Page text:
Decades
A quarterly report that looks back
on music and film from 10, 20, 30 years ago

Top 25 Films of 1997

on June 27, 2017, 12:00am
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Decades, presented by Discogs, is a recurring feature that turns back the clock to critical anniversaries of albums, songs, and films. This month, we dial it back to the top 25 films of 1997.

By 1997, the multiplexes were beginning to overflow. Granted, what was considered “overflowing” back then would pale against today’s endless gauntlet of mega-budget, A-list franchise movies. But the tentpole movie was already taking over the industry, and ’97 saw Hollywood roll out the full spectrum of blockbuster movies, from the record-shattering hits (Titanic) to the stuff of trash legend (Batman & Robin). Sixteen movies crossed the $100 million mark, back when that was a much bigger deal, and another eight broke $70 million.

As has been true since at least the 1960s, 1997 wasn’t just a year for the best and worst of the major studios’ best bets, though; the continued boom period for arthouse fare offered its own share of true gems. When the CoS film staff came together to discuss what the best films of that year were, each writer’s list revealed that same dichotomy between blockbusters and minor classics. It also turns out that “classic” is a relative term, and you’ll either be pleased or chagrined to learn that Con Air just barely missed our final cut.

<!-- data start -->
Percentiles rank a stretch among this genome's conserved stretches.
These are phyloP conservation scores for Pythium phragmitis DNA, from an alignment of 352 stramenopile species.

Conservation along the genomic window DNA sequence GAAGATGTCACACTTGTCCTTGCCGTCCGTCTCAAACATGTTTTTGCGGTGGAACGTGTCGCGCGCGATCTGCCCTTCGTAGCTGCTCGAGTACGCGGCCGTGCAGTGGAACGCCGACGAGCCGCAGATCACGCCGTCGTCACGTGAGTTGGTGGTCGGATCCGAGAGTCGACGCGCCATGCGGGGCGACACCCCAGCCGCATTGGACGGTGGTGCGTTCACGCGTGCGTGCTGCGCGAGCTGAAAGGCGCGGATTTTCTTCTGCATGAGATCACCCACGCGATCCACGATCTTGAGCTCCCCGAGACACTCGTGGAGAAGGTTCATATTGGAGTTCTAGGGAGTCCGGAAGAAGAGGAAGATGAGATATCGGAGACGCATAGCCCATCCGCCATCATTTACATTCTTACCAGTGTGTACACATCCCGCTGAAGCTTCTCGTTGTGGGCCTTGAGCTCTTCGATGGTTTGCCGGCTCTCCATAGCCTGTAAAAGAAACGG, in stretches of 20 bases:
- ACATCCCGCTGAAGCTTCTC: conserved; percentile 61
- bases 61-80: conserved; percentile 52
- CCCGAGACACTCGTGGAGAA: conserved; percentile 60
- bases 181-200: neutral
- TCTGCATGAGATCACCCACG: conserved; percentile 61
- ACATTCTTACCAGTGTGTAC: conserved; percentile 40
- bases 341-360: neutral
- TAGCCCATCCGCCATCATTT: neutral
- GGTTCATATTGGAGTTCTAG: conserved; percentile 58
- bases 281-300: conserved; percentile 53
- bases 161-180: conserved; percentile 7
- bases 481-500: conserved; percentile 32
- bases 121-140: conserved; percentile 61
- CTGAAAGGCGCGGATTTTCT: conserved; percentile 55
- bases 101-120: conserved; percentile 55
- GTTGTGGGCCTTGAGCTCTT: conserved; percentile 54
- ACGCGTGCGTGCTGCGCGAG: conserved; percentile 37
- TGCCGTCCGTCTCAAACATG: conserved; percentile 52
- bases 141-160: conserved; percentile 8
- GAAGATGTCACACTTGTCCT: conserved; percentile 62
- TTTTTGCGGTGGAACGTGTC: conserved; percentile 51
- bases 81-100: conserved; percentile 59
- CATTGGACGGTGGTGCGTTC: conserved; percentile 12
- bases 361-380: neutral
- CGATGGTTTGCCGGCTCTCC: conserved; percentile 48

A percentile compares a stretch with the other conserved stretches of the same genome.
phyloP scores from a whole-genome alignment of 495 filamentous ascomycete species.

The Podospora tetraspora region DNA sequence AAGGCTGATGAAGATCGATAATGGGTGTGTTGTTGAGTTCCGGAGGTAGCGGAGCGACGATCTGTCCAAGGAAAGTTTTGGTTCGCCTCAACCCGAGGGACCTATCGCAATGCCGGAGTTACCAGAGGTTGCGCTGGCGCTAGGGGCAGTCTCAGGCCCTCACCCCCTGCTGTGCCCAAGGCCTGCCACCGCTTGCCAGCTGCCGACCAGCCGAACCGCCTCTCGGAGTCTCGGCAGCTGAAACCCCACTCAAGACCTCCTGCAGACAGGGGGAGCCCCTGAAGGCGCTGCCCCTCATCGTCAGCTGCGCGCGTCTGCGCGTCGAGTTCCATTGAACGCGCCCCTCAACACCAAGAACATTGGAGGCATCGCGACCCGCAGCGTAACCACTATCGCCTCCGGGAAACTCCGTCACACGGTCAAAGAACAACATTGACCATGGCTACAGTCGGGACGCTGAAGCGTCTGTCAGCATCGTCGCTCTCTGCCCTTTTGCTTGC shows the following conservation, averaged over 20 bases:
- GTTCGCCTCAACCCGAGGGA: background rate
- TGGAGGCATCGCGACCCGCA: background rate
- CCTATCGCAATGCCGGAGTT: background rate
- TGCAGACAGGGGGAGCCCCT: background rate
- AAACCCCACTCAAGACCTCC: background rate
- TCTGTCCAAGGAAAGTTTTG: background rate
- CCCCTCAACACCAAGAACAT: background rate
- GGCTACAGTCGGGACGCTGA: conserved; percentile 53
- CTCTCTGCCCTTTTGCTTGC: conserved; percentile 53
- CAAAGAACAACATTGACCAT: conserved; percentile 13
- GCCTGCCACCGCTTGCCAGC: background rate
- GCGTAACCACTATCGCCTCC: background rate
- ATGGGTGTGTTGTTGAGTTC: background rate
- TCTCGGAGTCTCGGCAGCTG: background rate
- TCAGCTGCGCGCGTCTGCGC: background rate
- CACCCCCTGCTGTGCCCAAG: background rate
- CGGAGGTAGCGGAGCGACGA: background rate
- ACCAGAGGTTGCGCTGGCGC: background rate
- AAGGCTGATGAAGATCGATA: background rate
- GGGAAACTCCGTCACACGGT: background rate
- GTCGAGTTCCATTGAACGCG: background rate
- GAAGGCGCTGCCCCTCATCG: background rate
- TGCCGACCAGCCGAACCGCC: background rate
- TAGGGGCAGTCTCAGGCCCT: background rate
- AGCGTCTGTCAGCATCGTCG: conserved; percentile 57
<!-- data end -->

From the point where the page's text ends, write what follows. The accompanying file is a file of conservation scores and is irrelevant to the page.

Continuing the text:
What we did find was a spread where Takeshi Kitano can rub elbows with Mike Myers and the once-highest-grossing film of all time was able to exist in the same Oscar categories as a small production about Boston written by two ambitious buddies. The industry would only get bigger from there, but 1997 built on the momentum of the ‘90s on the strength of (mostly) unique and original material. Even if some of that unique material involved a T-Rex sprinting through San Diego.
So let’s go diving back once again, when the mall multiplexes weren’t all owned by the same three companies and you could rent Face/Off for two nights from your local Blockbuster.

–Dominick Suzanne-Mayer
Film Editor

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